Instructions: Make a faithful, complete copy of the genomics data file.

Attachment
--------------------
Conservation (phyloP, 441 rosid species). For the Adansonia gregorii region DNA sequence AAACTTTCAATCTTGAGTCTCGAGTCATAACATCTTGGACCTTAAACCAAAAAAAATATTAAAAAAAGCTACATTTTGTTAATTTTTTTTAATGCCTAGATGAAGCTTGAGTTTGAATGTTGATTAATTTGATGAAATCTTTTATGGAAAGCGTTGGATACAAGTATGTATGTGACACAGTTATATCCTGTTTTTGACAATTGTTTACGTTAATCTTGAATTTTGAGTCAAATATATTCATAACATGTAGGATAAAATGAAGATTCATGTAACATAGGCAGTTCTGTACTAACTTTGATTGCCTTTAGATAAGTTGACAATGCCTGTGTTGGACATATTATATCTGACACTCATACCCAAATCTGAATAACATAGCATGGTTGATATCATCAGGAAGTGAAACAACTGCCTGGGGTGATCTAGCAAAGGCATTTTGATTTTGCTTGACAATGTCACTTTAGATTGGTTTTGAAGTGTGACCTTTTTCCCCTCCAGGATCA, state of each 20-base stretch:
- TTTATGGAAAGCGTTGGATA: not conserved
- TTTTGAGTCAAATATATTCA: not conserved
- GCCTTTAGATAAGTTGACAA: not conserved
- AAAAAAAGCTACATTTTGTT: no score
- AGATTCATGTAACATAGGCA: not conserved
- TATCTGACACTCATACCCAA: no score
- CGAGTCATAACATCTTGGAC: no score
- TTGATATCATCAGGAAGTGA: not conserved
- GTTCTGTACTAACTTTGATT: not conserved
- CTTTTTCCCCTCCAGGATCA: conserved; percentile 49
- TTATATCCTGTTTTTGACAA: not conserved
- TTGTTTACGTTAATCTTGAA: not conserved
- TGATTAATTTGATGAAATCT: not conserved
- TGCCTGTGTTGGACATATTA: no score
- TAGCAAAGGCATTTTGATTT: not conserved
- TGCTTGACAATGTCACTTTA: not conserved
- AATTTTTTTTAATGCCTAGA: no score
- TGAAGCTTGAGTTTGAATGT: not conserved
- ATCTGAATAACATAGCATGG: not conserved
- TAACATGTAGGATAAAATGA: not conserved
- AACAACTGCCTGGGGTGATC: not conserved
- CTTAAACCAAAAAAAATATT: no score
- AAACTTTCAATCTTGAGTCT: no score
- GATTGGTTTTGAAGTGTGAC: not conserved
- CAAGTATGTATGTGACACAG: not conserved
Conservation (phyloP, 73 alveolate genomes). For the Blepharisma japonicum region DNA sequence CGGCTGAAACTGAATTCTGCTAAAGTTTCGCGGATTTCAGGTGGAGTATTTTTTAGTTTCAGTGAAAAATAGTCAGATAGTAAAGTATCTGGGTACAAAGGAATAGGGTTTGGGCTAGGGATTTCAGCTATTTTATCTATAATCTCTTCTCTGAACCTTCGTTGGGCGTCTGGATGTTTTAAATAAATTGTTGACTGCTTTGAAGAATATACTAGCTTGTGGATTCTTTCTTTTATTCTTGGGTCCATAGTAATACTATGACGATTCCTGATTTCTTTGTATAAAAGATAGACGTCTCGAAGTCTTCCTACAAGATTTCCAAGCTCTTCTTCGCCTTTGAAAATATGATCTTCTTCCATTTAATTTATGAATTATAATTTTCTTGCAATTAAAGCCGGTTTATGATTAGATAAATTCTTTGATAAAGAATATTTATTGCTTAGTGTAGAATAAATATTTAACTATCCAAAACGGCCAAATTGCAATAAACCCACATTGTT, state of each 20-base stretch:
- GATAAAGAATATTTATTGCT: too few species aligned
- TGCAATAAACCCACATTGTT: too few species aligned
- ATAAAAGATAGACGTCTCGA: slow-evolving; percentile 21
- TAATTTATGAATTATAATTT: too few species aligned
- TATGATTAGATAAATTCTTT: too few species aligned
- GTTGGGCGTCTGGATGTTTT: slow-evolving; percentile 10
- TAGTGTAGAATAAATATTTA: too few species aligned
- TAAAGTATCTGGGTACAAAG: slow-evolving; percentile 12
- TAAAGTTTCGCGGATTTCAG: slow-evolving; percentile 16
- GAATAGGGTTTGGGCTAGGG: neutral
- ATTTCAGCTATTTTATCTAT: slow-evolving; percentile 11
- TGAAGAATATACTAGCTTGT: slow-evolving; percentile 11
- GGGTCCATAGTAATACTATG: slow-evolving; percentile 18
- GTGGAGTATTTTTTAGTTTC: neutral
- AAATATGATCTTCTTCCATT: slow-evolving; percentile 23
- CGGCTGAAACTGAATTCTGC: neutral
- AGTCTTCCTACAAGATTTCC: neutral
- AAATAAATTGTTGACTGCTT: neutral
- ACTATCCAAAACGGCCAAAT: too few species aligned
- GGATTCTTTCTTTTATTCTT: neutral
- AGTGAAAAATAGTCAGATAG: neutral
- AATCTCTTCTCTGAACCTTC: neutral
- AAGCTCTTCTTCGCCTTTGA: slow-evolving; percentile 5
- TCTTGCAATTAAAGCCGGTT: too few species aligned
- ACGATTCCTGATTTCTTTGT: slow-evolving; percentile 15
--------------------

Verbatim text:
Conservation (phyloP, 441 rosid species). For the Adansonia gregorii region DNA sequence AAACTTTCAATCTTGAGTCTCGAGTCATAACATCTTGGACCTTAAACCAAAAAAAATATTAAAAAAAGCTACATTTTGTTAATTTTTTTTAATGCCTAGATGAAGCTTGAGTTTGAATGTTGATTAATTTGATGAAATCTTTTATGGAAAGCGTTGGATACAAGTATGTATGTGACACAGTTATATCCTGTTTTTGACAATTGTTTACGTTAATCTTGAATTTTGAGTCAAATATATTCATAACATGTAGGATAAAATGAAGATTCATGTAACATAGGCAGTTCTGTACTAACTTTGATTGCCTTTAGATAAGTTGACAATGCCTGTGTTGGACATATTATATCTGACACTCATACCCAAATCTGAATAACATAGCATGGTTGATATCATCAGGAAGTGAAACAACTGCCTGGGGTGATCTAGCAAAGGCATTTTGATTTTGCTTGACAATGTCACTTTAGATTGGTTTTGAAGTGTGACCTTTTTCCCCTCCAGGATCA, state of each 20-base stretch:
- TTTATGGAAAGCGTTGGATA: not conserved
- TTTTGAGTCAAATATATTCA: not conserved
- GCCTTTAGATAAGTTGACAA: not conserved
- AAAAAAAGCTACATTTTGTT: no score
- AGATTCATGTAACATAGGCA: not conserved
- TATCTGACACTCATACCCAA: no score
- CGAGTCATAACATCTTGGAC: no score
- TTGATATCATCAGGAAGTGA: not conserved
- GTTCTGTACTAACTTTGATT: not conserved
- CTTTTTCCCCTCCAGGATCA: conserved; percentile 49
- TTATATCCTGTTTTTGACAA: not conserved
- TTGTTTACGTTAATCTTGAA: not conserved
- TGATTAATTTGATGAAATCT: not conserved
- TGCCTGTGTTGGACATATTA: no score
- TAGCAAAGGCATTTTGATTT: not conserved
- TGCTTGACAATGTCACTTTA: not conserved
- AATTTTTTTTAATGCCTAGA: no score
- TGAAGCTTGAGTTTGAATGT: not conserved
- ATCTGAATAACATAGCATGG: not conserved
- TAACATGTAGGATAAAATGA: not conserved
- AACAACTGCCTGGGGTGATC: not conserved
- CTTAAACCAAAAAAAATATT: no score
- AAACTTTCAATCTTGAGTCT: no score
- GATTGGTTTTGAAGTGTGAC: not conserved
- CAAGTATGTATGTGACACAG: not conserved
Conservation (phyloP, 73 alveolate genomes). For the Blepharisma japonicum region DNA sequence CGGCTGAAACTGAATTCTGCTAAAGTTTCGCGGATTTCAGGTGGAGTATTTTTTAGTTTCAGTGAAAAATAGTCAGATAGTAAAGTATCTGGGTACAAAGGAATAGGGTTTGGGCTAGGGATTTCAGCTATTTTATCTATAATCTCTTCTCTGAACCTTCGTTGGGCGTCTGGATGTTTTAAATAAATTGTTGACTGCTTTGAAGAATATACTAGCTTGTGGATTCTTTCTTTTATTCTTGGGTCCATAGTAATACTATGACGATTCCTGATTTCTTTGTATAAAAGATAGACGTCTCGAAGTCTTCCTACAAGATTTCCAAGCTCTTCTTCGCCTTTGAAAATATGATCTTCTTCCATTTAATTTATGAATTATAATTTTCTTGCAATTAAAGCCGGTTTATGATTAGATAAATTCTTTGATAAAGAATATTTATTGCTTAGTGTAGAATAAATATTTAACTATCCAAAACGGCCAAATTGCAATAAACCCACATTGTT, state of each 20-base stretch:
- GATAAAGAATATTTATTGCT: too few species aligned
- TGCAATAAACCCACATTGTT: too few species aligned
- ATAAAAGATAGACGTCTCGA: slow-evolving; percentile 21
- TAATTTATGAATTATAATTT: too few species aligned
- TATGATTAGATAAATTCTTT: too few species aligned
- GTTGGGCGTCTGGATGTTTT: slow-evolving; percentile 10
- TAGTGTAGAATAAATATTTA: too few species aligned
- TAAAGTATCTGGGTACAAAG: slow-evolving; percentile 12
- TAAAGTTTCGCGGATTTCAG: slow-evolving; percentile 16
- GAATAGGGTTTGGGCTAGGG: neutral
- ATTTCAGCTATTTTATCTAT: slow-evolving; percentile 11
- TGAAGAATATACTAGCTTGT: slow-evolving; percentile 11
- GGGTCCATAGTAATACTATG: slow-evolving; percentile 18
- GTGGAGTATTTTTTAGTTTC: neutral
- AAATATGATCTTCTTCCATT: slow-evolving; percentile 23
- CGGCTGAAACTGAATTCTGC: neutral
- AGTCTTCCTACAAGATTTCC: neutral
- AAATAAATTGTTGACTGCTT: neutral
- ACTATCCAAAACGGCCAAAT: too few species aligned
- GGATTCTTTCTTTTATTCTT: neutral
- AGTGAAAAATAGTCAGATAG: neutral
- AATCTCTTCTCTGAACCTTC: neutral
- AAGCTCTTCTTCGCCTTTGA: slow-evolving; percentile 5
- TCTTGCAATTAAAGCCGGTT: too few species aligned
- ACGATTCCTGATTTCTTTGT: slow-evolving; percentile 15